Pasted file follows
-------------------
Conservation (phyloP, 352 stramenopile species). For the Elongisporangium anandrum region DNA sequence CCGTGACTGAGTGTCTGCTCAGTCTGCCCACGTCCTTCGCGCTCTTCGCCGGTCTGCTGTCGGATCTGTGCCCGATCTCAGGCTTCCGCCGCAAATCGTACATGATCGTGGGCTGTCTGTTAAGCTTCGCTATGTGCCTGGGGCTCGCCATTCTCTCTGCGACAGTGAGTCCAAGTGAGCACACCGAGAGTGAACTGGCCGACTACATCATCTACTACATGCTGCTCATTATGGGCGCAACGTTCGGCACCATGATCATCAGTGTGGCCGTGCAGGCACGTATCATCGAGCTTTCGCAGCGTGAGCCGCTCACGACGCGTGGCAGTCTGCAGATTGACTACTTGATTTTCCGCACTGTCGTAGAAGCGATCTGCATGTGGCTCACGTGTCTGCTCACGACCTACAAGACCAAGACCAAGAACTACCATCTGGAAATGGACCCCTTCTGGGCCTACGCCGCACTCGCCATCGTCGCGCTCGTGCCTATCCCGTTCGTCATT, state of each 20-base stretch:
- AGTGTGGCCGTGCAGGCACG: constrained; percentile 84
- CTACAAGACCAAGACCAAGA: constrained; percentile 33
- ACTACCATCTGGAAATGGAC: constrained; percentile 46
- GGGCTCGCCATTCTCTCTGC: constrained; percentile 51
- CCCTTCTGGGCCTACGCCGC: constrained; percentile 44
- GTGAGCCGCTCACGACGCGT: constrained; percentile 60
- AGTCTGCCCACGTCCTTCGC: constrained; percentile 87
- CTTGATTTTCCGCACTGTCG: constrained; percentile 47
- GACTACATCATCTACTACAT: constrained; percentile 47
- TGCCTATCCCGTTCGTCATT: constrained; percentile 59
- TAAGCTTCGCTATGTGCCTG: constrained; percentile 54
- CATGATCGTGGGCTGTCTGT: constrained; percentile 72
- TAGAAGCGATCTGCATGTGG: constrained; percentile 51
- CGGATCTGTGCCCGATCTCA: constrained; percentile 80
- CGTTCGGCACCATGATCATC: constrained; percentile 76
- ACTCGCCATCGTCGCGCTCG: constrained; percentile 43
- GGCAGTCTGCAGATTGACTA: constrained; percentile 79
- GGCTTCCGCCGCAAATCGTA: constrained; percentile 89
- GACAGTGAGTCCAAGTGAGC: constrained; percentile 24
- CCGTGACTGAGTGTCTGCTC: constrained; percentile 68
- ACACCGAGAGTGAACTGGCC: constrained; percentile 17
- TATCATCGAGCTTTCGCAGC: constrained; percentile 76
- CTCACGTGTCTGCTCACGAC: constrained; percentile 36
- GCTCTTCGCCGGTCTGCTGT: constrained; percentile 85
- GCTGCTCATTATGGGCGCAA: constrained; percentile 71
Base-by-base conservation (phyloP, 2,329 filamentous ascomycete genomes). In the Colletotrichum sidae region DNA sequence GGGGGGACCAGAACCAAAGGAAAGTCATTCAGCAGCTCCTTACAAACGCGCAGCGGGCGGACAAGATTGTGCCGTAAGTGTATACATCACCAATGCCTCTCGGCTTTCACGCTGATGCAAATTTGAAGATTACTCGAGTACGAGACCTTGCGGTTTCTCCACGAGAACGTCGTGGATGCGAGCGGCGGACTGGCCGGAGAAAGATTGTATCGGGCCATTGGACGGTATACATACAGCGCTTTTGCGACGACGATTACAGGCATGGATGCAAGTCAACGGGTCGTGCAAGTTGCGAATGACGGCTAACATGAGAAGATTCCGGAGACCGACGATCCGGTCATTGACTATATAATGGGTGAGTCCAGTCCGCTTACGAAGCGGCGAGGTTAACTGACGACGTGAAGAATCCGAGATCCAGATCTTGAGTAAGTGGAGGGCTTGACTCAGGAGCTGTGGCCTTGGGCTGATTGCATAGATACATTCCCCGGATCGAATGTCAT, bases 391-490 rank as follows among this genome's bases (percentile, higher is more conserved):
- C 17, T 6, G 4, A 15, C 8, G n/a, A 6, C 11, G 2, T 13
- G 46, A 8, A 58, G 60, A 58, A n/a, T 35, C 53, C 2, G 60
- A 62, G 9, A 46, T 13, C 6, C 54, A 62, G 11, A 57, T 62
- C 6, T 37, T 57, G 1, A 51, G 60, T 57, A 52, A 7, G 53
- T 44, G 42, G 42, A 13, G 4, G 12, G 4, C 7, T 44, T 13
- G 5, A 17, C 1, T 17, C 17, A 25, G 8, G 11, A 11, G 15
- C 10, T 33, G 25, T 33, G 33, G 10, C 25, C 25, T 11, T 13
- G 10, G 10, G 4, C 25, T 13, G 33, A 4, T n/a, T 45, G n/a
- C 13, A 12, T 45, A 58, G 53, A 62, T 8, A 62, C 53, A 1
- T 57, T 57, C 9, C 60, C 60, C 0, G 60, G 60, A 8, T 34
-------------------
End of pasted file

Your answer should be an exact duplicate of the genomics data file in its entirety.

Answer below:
Conservation (phyloP, 352 stramenopile species). For the Elongisporangium anandrum region DNA sequence CCGTGACTGAGTGTCTGCTCAGTCTGCCCACGTCCTTCGCGCTCTTCGCCGGTCTGCTGTCGGATCTGTGCCCGATCTCAGGCTTCCGCCGCAAATCGTACATGATCGTGGGCTGTCTGTTAAGCTTCGCTATGTGCCTGGGGCTCGCCATTCTCTCTGCGACAGTGAGTCCAAGTGAGCACACCGAGAGTGAACTGGCCGACTACATCATCTACTACATGCTGCTCATTATGGGCGCAACGTTCGGCACCATGATCATCAGTGTGGCCGTGCAGGCACGTATCATCGAGCTTTCGCAGCGTGAGCCGCTCACGACGCGTGGCAGTCTGCAGATTGACTACTTGATTTTCCGCACTGTCGTAGAAGCGATCTGCATGTGGCTCACGTGTCTGCTCACGACCTACAAGACCAAGACCAAGAACTACCATCTGGAAATGGACCCCTTCTGGGCCTACGCCGCACTCGCCATCGTCGCGCTCGTGCCTATCCCGTTCGTCATT, state of each 20-base stretch:
- AGTGTGGCCGTGCAGGCACG: constrained; percentile 84
- CTACAAGACCAAGACCAAGA: constrained; percentile 33
- ACTACCATCTGGAAATGGAC: constrained; percentile 46
- GGGCTCGCCATTCTCTCTGC: constrained; percentile 51
- CCCTTCTGGGCCTACGCCGC: constrained; percentile 44
- GTGAGCCGCTCACGACGCGT: constrained; percentile 60
- AGTCTGCCCACGTCCTTCGC: constrained; percentile 87
- CTTGATTTTCCGCACTGTCG: constrained; percentile 47
- GACTACATCATCTACTACAT: constrained; percentile 47
- TGCCTATCCCGTTCGTCATT: constrained; percentile 59
- TAAGCTTCGCTATGTGCCTG: constrained; percentile 54
- CATGATCGTGGGCTGTCTGT: constrained; percentile 72
- TAGAAGCGATCTGCATGTGG: constrained; percentile 51
- CGGATCTGTGCCCGATCTCA: constrained; percentile 80
- CGTTCGGCACCATGATCATC: constrained; percentile 76
- ACTCGCCATCGTCGCGCTCG: constrained; percentile 43
- GGCAGTCTGCAGATTGACTA: constrained; percentile 79
- GGCTTCCGCCGCAAATCGTA: constrained; percentile 89
- GACAGTGAGTCCAAGTGAGC: constrained; percentile 24
- CCGTGACTGAGTGTCTGCTC: constrained; percentile 68
- ACACCGAGAGTGAACTGGCC: constrained; percentile 17
- TATCATCGAGCTTTCGCAGC: constrained; percentile 76
- CTCACGTGTCTGCTCACGAC: constrained; percentile 36
- GCTCTTCGCCGGTCTGCTGT: constrained; percentile 85
- GCTGCTCATTATGGGCGCAA: constrained; percentile 71
Base-by-base conservation (phyloP, 2,329 filamentous ascomycete genomes). In the Colletotrichum sidae region DNA sequence GGGGGGACCAGAACCAAAGGAAAGTCATTCAGCAGCTCCTTACAAACGCGCAGCGGGCGGACAAGATTGTGCCGTAAGTGTATACATCACCAATGCCTCTCGGCTTTCACGCTGATGCAAATTTGAAGATTACTCGAGTACGAGACCTTGCGGTTTCTCCACGAGAACGTCGTGGATGCGAGCGGCGGACTGGCCGGAGAAAGATTGTATCGGGCCATTGGACGGTATACATACAGCGCTTTTGCGACGACGATTACAGGCATGGATGCAAGTCAACGGGTCGTGCAAGTTGCGAATGACGGCTAACATGAGAAGATTCCGGAGACCGACGATCCGGTCATTGACTATATAATGGGTGAGTCCAGTCCGCTTACGAAGCGGCGAGGTTAACTGACGACGTGAAGAATCCGAGATCCAGATCTTGAGTAAGTGGAGGGCTTGACTCAGGAGCTGTGGCCTTGGGCTGATTGCATAGATACATTCCCCGGATCGAATGTCAT, bases 391-490 rank as follows among this genome's bases (percentile, higher is more conserved):
- C 17, T 6, G 4, A 15, C 8, G n/a, A 6, C 11, G 2, T 13
- G 46, A 8, A 58, G 60, A 58, A n/a, T 35, C 53, C 2, G 60
- A 62, G 9, A 46, T 13, C 6, C 54, A 62, G 11, A 57, T 62
- C 6, T 37, T 57, G 1, A 51, G 60, T 57, A 52, A 7, G 53
- T 44, G 42, G 42, A 13, G 4, G 12, G 4, C 7, T 44, T 13
- G 5, A 17, C 1, T 17, C 17, A 25, G 8, G 11, A 11, G 15
- C 10, T 33, G 25, T 33, G 33, G 10, C 25, C 25, T 11, T 13
- G 10, G 10, G 4, C 25, T 13, G 33, A 4, T n/a, T 45, G n/a
- C 13, A 12, T 45, A 58, G 53, A 62, T 8, A 62, C 53, A 1
- T 57, T 57, C 9, C 60, C 60, C 0, G 60, G 60, A 8, T 34